I am convinced, however, that organizations with a religious background stand out from secular ones despite the professional similarities: through their power to persuade, their unique motivation, the scope of their reach and their staying power. Helping the poor and needy is anchored deeply in religious teaching – and the Order of Malta has taken this challenge in earnest for over 900 years. I am certain that these strengths manifest themselves in our operations. For us at Malteser International, it is important never to lose the individual person – with all of their needs and troubles – from our sight. In crises, we do not just deliver material: we take care of the health of people in body and soul. Our work following the recent earthquake in Nepal is an excellent example of this. Of course, we distributed urgently needed food, household, and hygiene material, and took care of medical support for the survivors. However, in the days following the disaster, one of our emergency physicians was also able to speak with and support many highly traumatized people.
On top of this comes the fact that religious organizations have a different approach to conflict regions – and enjoy the trust of the local population. This is an important factor, and it helps them to deliver fast and effective aid to populations in need during crises.
“What can and must aid organisations with a religious background do from their side to help people in conflict situations and cases of need better?”
Malteser International provides aid to tens of thousands of people forced to flee their homes by the advance of ISIS in Syria and Iraq. They should use these strengths, and bring them even more strongly into play. In armed conflicts, they may have the advantage of being able to engage in dialogue and to offer the opportunity of reconciliation to the parties involved. To take advantage of these strengths, we need to step up our interreligious dialogue and intensify cooperation with one another. This is something that cannot be done from one day to the next, and it requires a shared will and idea. The World Humanitarian Summit is an excellent opportunity to set this process in motion.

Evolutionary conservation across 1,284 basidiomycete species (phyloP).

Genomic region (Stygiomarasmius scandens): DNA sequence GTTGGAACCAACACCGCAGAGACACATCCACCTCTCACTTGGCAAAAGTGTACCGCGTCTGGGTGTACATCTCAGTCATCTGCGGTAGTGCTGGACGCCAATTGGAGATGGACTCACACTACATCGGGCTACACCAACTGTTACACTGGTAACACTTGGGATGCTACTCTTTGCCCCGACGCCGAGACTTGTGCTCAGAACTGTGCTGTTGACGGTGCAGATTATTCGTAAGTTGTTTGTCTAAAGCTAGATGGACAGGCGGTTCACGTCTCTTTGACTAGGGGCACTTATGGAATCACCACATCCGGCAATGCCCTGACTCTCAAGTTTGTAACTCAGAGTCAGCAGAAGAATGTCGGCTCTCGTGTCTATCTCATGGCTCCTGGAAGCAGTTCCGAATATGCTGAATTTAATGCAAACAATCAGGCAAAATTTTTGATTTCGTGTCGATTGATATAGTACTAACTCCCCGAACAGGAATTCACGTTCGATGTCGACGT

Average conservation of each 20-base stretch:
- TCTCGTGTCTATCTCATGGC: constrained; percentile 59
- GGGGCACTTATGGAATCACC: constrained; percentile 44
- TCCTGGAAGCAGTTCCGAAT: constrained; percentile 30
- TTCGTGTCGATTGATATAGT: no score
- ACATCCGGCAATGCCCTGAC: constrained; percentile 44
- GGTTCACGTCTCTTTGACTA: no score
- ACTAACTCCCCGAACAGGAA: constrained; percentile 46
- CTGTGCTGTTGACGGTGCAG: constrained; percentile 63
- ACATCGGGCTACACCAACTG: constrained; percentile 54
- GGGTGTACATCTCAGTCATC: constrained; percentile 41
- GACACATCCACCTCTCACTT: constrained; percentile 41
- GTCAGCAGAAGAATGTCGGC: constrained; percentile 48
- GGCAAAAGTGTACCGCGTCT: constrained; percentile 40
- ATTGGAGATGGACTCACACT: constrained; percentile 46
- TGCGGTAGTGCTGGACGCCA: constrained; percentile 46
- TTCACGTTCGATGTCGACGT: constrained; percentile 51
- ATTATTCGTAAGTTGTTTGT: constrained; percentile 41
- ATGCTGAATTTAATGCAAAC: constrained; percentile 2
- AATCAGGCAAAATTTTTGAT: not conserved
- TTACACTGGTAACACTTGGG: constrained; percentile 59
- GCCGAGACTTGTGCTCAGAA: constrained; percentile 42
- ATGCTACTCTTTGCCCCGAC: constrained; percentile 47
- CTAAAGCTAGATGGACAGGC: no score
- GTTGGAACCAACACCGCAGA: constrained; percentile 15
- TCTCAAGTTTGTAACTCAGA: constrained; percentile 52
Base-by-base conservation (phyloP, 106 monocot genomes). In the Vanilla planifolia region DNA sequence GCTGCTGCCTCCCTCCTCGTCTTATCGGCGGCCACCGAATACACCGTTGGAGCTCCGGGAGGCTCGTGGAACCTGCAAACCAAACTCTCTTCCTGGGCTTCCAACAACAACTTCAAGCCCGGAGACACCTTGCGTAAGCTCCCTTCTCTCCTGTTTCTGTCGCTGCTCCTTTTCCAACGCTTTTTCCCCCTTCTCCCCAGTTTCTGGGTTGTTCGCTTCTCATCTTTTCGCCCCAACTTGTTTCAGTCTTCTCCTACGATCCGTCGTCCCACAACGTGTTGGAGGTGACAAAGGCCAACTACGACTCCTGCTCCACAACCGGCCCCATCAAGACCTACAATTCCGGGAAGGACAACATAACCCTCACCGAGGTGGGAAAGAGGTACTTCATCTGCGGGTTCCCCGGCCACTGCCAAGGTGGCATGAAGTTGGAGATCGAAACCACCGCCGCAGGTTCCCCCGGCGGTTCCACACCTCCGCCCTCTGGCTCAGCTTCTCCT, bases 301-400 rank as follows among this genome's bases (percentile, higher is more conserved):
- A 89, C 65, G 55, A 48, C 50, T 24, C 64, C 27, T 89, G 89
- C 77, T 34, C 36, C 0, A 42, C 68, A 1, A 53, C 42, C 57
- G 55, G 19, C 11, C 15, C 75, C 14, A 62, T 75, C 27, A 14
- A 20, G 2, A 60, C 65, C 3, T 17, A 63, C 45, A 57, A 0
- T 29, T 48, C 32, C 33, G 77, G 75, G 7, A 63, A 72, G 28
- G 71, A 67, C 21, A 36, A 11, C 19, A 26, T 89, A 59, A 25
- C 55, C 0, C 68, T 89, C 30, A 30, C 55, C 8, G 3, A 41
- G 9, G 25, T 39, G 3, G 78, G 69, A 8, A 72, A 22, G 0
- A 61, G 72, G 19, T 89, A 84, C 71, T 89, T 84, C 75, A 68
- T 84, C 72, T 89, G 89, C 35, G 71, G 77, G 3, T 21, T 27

“Many conflicts in the world today have a religious element – or they use religious differences at least as a pretext for armed violence. What answer do you give to people who make the argument that what the word right needs now is less religion? ”
I would say to them that they have made an oversimplification. It is definitely true that wars have been waged in the name of religion for thousands of years. Groups which carry out atrocities around the world: like ISIS, al-Shabaab, Boko Haram, and the Lord’s Resistance Army to name just a few all seek to justify their cause with their religious convictions. If we look at the last century, however, we can see more than enough examples of massacres and atrocities that did not need God as their justification.
My opinion on the subject is that violent conflict is much too complex a phenomenon to try to point out any one trigger. In many cases, religion is used merely to legitimize conflicts that are caused by much more worldly interests: territorial disputes, power and money. Religion is therefore a force for violence only when it is divorced from its doctrinal and moral content and its structures are hijacked as a means to power. I wish to neither trivialize, nor make an apology for the religious element that can be seen in many conflicts, but I think the answer to the initial question of whether we need less religion in the world has to be: on the contrary, we need more of it. And that must mean more social tolerance, more reconciliation and forgiveness, an increasing dedication to serving people and a radical challenge to each and every individual to put themselves at the service of peace.
(Interview: Elena Stein/Conor Heathcote, May 2015)